Middle-east Arab News Opinion | Asharq Al-awsat

Opinion: Iraq and the Sectarian Strife Ahead | ASHARQ AL-AWSAT English Archive 2005 -2017
Select Page
Media ID: 55342124

Iraqi Shiite fighters, members of Iraq’s Popular Mobilization units backing the government, fire Howitzer Cannons towards ISIS positions on March 7, 2015. (AFP/Ahmad Al-Rubaye)

Imagine this scene: Sunni militias, backed by the Iraqi government, US and Gulf states, fighting Shi’ite terrorist groups. What would the outcome be? Certainly, one does not need to be a genius to realize that the result would undoubtedly be tragic and disastrous. We would witness massacres, a state of insecurity and mass liquidations based on sectarian lines.

This is exactly what is happening in Iraq right now, bar the identity of the players. Shi’ite militias, or the so-called Hashed Shaabi, or Popular Mobilization forces, are supplied with weapons and military equipment by the Baghdad government and backed by the US and, of course, Iran, which boasts about Baghdad becoming the capital of its empire. These Shi’ite militias are fighting the terrorist group the Islamic State of Iraq and Syria (ISIS) in Sunni-populated areas of Iraq. One can only imagine that these militias will be carrying out horrible acts against those they claim to be terrorists. How could a militia act like a regular army when it bases its ideology on sectarian principles rather than those of the state? Ultimately, it is the sect, not the state, that will prevail.

Sectarianism has never been as prevalent as it is now in our region. The result would be the same, whether it was Sunni militias fighting Shi’ite terrorist groups or vice versa. As for the Iraqi government’s decision to give up its role and instead commission illegal militias to act on its behalf, it will only lead to destruction. Hezbollah in Lebanon is the best example of this. The idea of militias in the first place is, no matter how we sugarcoat facts and describe them in terms that appeal to the public, an indication of government weakness. When armed by, and allied to, official bodies, militias pose a great danger; when they are made up of members from one sect, militias turn into a state inside a state. In fact they become more powerful and popular than the state. Would it be surprising to see those militias carrying out mass acts of revenge against innocent people whom they accuse of being terrorists, or at least collaborators with terrorists? This is exactly what ISIS is doing against those who do not belong to it.

Shi’ite leader Moqtada Al-Sadr has added fuel to the fire by blaming the predominantly Sunni population of Mosul for their lax approach towards ISIS. Sadr did not stop there but called on his Saraya Al-Salam militia to be ready to take part in the liberation of Mosul. His comments amount to a serious provocation against the people of Mosul whom he has accused of being in collusion with terrorist groups, while portraying Shi’ite militias as the heroes that will liberate them from terrorism.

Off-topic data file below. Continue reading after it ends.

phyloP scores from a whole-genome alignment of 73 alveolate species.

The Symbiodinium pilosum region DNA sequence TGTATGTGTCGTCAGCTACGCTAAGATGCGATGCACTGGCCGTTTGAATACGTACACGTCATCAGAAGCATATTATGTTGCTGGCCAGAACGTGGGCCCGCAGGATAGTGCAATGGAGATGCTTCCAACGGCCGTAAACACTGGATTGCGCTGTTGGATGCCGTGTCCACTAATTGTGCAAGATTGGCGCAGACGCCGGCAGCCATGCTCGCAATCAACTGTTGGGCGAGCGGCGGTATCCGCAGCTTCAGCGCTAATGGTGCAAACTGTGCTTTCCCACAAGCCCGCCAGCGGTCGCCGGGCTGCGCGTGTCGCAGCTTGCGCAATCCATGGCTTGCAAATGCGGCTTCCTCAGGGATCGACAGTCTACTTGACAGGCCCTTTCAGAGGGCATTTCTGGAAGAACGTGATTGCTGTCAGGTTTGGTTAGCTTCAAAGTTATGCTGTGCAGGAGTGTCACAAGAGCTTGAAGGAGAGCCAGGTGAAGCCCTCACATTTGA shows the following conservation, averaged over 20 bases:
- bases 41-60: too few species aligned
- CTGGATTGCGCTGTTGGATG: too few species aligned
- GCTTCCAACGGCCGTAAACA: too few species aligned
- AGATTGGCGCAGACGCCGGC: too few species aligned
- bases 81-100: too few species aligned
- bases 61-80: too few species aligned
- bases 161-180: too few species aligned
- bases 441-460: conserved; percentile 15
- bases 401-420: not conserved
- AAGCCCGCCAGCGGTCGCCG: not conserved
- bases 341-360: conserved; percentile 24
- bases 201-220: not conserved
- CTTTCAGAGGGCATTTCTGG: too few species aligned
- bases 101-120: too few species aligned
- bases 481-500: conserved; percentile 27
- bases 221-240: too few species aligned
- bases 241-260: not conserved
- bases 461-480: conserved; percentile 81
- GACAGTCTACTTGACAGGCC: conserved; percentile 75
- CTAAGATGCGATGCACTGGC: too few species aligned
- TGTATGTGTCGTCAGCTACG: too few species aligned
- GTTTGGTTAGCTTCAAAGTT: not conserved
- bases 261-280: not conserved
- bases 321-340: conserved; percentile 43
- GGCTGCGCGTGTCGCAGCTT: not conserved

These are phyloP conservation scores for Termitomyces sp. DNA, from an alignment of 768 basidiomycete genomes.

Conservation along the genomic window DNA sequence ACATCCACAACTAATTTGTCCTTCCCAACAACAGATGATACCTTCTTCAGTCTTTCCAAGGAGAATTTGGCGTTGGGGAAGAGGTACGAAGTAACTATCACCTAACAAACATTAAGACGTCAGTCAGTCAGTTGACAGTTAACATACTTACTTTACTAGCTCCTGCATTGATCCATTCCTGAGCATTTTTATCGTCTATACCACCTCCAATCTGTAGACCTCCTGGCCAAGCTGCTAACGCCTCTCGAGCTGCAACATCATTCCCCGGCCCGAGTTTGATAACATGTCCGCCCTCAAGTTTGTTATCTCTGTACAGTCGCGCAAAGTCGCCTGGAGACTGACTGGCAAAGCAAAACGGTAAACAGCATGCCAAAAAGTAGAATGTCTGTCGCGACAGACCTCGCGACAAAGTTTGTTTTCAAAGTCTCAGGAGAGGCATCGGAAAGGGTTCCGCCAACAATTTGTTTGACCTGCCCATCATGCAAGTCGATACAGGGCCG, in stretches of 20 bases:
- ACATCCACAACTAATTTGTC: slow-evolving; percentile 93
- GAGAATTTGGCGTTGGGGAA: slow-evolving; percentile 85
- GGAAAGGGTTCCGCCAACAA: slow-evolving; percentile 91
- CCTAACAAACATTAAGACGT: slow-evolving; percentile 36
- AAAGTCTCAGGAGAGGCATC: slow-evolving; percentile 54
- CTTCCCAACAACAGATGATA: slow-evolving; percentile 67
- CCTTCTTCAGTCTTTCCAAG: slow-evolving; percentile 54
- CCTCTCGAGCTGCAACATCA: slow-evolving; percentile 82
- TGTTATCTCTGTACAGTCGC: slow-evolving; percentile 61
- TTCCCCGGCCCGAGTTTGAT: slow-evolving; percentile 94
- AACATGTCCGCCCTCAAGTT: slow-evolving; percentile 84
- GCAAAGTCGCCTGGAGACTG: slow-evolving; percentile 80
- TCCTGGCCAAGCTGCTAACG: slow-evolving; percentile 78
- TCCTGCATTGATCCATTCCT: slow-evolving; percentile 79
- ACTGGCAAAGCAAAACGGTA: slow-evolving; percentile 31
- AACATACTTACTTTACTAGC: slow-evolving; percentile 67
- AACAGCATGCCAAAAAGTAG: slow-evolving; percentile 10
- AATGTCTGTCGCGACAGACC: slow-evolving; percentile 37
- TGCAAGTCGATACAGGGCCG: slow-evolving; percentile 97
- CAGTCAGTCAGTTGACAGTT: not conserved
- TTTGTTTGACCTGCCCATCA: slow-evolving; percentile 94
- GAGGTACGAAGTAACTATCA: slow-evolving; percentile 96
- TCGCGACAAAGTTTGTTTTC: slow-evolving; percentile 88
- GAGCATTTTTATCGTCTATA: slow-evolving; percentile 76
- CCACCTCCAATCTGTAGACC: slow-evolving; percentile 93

In an interview with Asharq Al-Awsat, Iraqi Vice-President Osama Al-Nujaifi said: “There are 50,000 soldiers from Mosul ready to participate in the battle to liberate the city but they lack the weapons.”

Imagine a country whose government thinks the solution to defeating one militia is to arm another and give it free rein to fight. Meanwhile, Qassem Suleimani, the Iranian Quds Force Commander, boasts about his soldiers being at the vanguard of forces fighting terrorist groups in Iraq.

After the US invasion of Iraq and the subsequent government vacuum and the Iranian interference, there were voices asking Saudi Arabia to intervene to protect Sunnis from the lack of security there. But Riyadh continued its efforts to bring all Iraqis together under the umbrella of the state, not the sect.

Today, under US sponsorship and with the approval of the Iraqi government, Tehran is exploiting the conditions that have resulted from the rise of ISIS, seeking to send its soldiers and militias to “cleanse” Sunni-populated areas from Sunni terrorism.

The Sunni community in Iraq has long suffered since the era of Saddam Hussein, to whom they are unjustly linked. Later they suffered from the terrorist groups who, though fighting in their name, have done them great harm. Today they are also suffering from those preventing them from taking part in the liberation of their city of Mosul while branding them ISIS members with sectarian militias waiting for the right time to attack.

Everyone is responsible for, and taking part in, the growing sectarian strife in Iraq. If the stage is left for sectarian militias, we would be saying goodbye to Iraq and Iraqis. At the time of sectarian violence, no one emerges victorious.